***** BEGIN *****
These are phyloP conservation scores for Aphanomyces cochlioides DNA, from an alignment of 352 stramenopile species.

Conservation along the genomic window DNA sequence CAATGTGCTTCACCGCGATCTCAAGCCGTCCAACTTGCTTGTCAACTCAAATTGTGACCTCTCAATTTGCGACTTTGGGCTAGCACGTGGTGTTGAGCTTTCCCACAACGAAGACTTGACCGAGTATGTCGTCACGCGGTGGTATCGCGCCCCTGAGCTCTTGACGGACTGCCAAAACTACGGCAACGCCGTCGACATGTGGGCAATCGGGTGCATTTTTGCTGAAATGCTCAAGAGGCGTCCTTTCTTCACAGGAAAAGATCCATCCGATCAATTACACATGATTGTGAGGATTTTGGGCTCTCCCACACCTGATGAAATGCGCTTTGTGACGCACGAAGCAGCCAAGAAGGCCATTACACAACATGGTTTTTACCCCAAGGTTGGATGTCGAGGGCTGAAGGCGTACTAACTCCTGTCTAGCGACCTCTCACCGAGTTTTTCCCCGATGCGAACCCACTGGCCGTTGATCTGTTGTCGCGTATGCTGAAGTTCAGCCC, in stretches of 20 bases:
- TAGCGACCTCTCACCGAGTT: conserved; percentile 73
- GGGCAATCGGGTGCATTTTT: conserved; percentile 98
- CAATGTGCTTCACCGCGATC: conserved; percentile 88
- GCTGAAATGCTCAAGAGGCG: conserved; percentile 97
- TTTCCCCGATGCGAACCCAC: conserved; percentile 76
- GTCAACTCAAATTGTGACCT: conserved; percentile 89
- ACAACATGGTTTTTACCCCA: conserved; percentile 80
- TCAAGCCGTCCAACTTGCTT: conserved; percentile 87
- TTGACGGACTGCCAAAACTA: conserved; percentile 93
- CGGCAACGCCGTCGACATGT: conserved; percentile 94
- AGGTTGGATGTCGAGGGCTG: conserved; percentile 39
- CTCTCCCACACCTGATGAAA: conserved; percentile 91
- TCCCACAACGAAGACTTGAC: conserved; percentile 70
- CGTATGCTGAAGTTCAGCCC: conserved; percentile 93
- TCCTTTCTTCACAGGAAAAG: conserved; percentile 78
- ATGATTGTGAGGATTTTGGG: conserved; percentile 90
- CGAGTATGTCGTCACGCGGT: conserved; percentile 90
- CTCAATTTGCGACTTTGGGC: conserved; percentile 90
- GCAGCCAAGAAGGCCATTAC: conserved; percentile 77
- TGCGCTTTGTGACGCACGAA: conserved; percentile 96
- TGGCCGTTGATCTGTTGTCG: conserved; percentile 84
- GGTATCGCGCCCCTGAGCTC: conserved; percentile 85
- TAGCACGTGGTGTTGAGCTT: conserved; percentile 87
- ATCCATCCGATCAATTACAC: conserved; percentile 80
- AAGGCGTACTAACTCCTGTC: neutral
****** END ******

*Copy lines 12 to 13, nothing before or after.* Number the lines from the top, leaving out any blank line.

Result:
- CGGCAACGCCGTCGACATGT: conserved; percentile 94
- AGGTTGGATGTCGAGGGCTG: conserved; percentile 39